Edited by Wang XL Proofread by Chen WW and Xu FM
Published online Aug 1, 2004. doi: 10.3748/WJG.v10.i15.2301
Revised: April 3, 2004
Accepted: April 9, 2004
Published online: August 1, 2004
A 62-year-old Japanese man who was positive for hepatitis B surface antigen (HBsAg) and anti-HBe antibody, underwent chemotherapy for non-Hodgkin’s lymphoma (NHL). Mutations were detected in the precore region (nt1896) of HBV. Because steroid-containing regimen may cause reactivation of hepatitis B virus (HBV) and hepatitis may progress to be fulminant after its withdrawal, we administered CHO (CPA, DOX and VCR) therapy and the patient obtained complete response. However, he developed acute exacerbation of hepatitis due to HBV reactivation. Recovery was achieved with lamivudine (100 mg/d) and plasma exchange. The present case suggests that acute exacerbation of hepatitis can occur with steroid-free regimen. Because the efficacy of the prophylactic use of lamivudine has been reported and the steroid enhances curability of malignant lymphoma, the steroid containing regimen with prophylaxis of lamivudine should be evaluated further.
Citation: Shimizu D, Nomura K, Matsumoto Y, Ueda K, Yamaguchi K, Minami M, Itoh Y, Horiike S, Morita M, Taniwaki M, Okanoue T. Hepatitis B virus reactivation in a patient undergoing steroid-free chemotherapy. World J Gastroenterol 2004; 10(15): 2301-2302
CHOP regimen consisting of cyclophosphamide (CPA), doxorubicin (DOX), vincristine (VCR), and prednisolone (PSL) is performed as the first line therapy for non-Hodgkin’s lymphoma (NHL) because of its high response rate and less incidence of side effect. However, CHOP regimen for hepatitis B virus (HBV) carrier may cause reactivation of HBV due to prednisolone and hepatitis may progress to be fulminant after its withdrawal. On the other hand, it has already been proven that steroid containing-regimens show higher complete response and survival rate than steroid free regimens. Thus, it is difficult to choose which chemotherapeutic regimen for NHL carrying HBV.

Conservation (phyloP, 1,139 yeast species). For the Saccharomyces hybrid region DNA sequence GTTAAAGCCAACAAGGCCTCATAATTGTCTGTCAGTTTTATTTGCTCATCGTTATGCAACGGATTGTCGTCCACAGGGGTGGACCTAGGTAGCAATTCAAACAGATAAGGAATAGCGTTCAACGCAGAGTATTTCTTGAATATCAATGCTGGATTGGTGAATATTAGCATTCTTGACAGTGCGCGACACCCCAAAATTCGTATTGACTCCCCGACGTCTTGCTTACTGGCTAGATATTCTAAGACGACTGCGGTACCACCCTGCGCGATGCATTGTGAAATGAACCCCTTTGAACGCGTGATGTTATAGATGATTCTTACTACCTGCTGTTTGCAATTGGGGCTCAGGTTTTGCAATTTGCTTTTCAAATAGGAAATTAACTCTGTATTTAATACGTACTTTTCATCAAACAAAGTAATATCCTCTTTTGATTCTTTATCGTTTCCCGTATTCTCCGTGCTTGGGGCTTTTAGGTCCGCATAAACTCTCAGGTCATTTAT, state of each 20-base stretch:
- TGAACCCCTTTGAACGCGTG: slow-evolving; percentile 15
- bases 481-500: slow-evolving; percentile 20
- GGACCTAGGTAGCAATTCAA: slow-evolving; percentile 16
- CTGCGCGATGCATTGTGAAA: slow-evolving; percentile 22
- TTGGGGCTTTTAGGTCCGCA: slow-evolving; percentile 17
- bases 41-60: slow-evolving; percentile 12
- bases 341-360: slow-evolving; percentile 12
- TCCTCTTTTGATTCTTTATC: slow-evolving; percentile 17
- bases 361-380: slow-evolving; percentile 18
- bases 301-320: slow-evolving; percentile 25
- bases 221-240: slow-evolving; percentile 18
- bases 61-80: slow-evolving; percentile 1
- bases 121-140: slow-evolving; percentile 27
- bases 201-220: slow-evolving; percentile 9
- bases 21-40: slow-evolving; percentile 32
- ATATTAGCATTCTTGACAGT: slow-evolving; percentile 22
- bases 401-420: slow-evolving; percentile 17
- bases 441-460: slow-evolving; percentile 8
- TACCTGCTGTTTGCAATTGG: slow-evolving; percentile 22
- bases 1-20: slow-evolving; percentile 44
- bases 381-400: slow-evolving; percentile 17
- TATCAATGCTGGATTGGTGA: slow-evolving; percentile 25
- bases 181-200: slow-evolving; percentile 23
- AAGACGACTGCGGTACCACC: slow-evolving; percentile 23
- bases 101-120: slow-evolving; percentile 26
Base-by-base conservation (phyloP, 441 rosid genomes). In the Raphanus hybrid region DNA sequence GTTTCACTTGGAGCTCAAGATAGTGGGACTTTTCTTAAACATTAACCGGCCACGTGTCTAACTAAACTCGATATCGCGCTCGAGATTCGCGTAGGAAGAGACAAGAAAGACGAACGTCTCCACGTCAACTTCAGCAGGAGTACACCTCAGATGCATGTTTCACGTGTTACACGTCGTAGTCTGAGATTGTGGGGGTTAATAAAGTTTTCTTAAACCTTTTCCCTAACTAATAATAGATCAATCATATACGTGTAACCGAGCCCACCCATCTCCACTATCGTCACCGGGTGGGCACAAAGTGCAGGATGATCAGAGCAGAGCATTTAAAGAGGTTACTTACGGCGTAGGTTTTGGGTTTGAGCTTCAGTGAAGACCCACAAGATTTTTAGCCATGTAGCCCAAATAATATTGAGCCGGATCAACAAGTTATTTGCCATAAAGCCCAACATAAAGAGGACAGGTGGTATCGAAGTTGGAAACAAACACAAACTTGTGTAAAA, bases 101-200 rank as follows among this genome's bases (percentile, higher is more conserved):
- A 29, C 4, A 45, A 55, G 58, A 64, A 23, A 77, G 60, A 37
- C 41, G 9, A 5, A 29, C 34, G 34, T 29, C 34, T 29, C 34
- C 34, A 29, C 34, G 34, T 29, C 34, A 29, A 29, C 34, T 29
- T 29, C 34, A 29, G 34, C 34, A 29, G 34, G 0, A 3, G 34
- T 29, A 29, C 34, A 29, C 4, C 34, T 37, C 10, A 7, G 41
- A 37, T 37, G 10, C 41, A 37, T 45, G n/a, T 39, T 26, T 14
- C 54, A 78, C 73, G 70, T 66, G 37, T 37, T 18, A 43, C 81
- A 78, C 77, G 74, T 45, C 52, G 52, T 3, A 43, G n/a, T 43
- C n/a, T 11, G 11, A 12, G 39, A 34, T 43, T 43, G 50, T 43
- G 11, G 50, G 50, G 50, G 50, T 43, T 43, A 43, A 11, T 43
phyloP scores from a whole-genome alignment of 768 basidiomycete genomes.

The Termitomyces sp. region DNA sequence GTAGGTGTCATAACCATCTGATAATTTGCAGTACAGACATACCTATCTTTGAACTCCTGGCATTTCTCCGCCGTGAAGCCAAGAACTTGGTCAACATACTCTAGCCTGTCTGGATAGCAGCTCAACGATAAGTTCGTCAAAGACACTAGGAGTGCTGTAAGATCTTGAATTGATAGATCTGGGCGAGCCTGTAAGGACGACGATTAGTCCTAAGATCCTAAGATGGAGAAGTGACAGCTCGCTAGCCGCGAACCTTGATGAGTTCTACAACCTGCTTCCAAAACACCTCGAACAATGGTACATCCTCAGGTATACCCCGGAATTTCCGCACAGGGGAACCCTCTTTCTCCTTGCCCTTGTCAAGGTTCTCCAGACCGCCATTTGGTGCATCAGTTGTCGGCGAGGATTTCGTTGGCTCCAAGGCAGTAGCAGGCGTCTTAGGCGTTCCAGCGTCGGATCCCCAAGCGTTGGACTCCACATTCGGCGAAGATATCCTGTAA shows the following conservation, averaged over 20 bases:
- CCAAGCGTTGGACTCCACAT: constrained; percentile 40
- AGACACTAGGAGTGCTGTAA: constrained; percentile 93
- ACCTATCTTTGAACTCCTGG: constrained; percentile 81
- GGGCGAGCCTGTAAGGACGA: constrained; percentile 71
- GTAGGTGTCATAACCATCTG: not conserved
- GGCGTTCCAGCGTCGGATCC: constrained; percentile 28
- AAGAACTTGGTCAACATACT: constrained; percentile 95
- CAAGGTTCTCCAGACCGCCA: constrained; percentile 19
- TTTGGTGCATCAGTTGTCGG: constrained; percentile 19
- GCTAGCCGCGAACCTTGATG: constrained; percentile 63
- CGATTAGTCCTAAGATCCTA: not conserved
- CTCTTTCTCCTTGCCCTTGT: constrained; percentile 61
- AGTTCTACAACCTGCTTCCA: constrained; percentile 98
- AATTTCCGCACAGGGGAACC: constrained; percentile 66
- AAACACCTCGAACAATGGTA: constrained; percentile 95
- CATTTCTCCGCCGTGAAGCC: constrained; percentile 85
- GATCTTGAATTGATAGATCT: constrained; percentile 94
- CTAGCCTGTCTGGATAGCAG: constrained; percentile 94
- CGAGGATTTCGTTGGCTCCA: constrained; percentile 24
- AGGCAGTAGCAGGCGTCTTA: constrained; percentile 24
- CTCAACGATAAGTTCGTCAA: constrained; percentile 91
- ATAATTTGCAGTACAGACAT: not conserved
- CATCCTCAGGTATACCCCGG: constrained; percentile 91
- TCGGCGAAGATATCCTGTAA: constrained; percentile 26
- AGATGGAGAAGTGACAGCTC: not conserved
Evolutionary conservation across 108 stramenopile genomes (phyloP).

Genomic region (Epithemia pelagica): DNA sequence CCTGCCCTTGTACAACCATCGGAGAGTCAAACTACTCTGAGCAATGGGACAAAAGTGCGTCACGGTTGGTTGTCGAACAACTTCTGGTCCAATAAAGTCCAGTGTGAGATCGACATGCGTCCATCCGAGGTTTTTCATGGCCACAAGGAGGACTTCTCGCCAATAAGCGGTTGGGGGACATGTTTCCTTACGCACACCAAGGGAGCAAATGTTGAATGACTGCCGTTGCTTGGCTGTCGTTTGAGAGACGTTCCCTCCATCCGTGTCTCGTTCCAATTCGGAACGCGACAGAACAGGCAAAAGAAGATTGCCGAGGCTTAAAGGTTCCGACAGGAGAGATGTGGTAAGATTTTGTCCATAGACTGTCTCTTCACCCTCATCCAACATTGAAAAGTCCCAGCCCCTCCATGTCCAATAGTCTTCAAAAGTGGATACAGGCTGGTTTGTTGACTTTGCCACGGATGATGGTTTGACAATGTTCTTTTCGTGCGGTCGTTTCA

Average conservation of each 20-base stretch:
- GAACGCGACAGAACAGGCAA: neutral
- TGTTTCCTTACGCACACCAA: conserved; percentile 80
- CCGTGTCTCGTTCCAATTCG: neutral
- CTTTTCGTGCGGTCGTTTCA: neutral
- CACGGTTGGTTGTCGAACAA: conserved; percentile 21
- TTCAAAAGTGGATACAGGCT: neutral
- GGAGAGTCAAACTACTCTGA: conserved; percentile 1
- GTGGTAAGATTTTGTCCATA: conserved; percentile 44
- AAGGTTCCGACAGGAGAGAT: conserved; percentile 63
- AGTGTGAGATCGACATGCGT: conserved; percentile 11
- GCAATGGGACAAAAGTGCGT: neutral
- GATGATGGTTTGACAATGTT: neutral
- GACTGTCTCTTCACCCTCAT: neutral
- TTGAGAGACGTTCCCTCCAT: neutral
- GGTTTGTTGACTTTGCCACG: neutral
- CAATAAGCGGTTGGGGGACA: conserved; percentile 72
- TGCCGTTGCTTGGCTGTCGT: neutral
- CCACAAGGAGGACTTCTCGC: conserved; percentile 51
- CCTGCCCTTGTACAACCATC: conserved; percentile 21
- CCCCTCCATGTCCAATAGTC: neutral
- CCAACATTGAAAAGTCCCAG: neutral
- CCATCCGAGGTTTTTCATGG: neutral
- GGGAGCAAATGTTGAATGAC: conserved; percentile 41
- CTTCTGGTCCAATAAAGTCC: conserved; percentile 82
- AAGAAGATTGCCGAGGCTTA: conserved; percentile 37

We described an asymptomatic HBV carrier patient with NHL who received CHO therapy. Although he achieved complete response, hepatitis acutely exacerbated. Lamivudine and plasma exchange improved hepatic failure.
A 62-year-old man complained of tonsil swelling, redness and sore throat. He was referred to our hospital in August 2003. Needle biopsy from tonsil revealed him as having NHL (diffuse large B-cell lymphoma). He was admitted to our hospital on August 21 because tonsil swelling developed rapidly. Two enlarged cervical lymph nodes were palpable and right tonsil swelled. Hematological studies showed WBC 5 600/mL, Hb 15.4 g/dL and platelet 7.2 × 104/mm3, LDH 167 IU/L, GOT 25 IU/L, GPT 15 IU/L, ALP 392 IU/L, Ch-E 163 IU/L, T-bil 1.82 mg/dL, prothrombin time (PT) 14.7 s, IL-2 receptor 564 U/mL, indocyanine green test (ICG) 25%. Serological tests showed HBsAg (+), HBeAg (-), HBeAb (+). HBV-DNA level was 4.7 LGE/mL (TMA method). Mutant virus having mutation at precore and core promoter region was detected by enzyme-linked mini-sequence assay (Smitest HBV Pre-C ELMA, Roche Diagnostics, Tokyo, Japan) and enzyme-linked specific probe assay (Smitest HBV core promoter mutation detection kit, Genome Science Laboratory, Tokyo, Japan). Ultrasonography revealed cirrhotic pattern of liver and mild splenomegaly. Neck magnetic resonance imaging revealed swelling of right tonsil and two cervical lymph nodes. Computed tomography scanning revealed no lymph node swelling in chest and abdomen. Bone marrow aspiration revealed involvement of abnormal lymphocytes. Thus, we diagnosed he was at stage IV.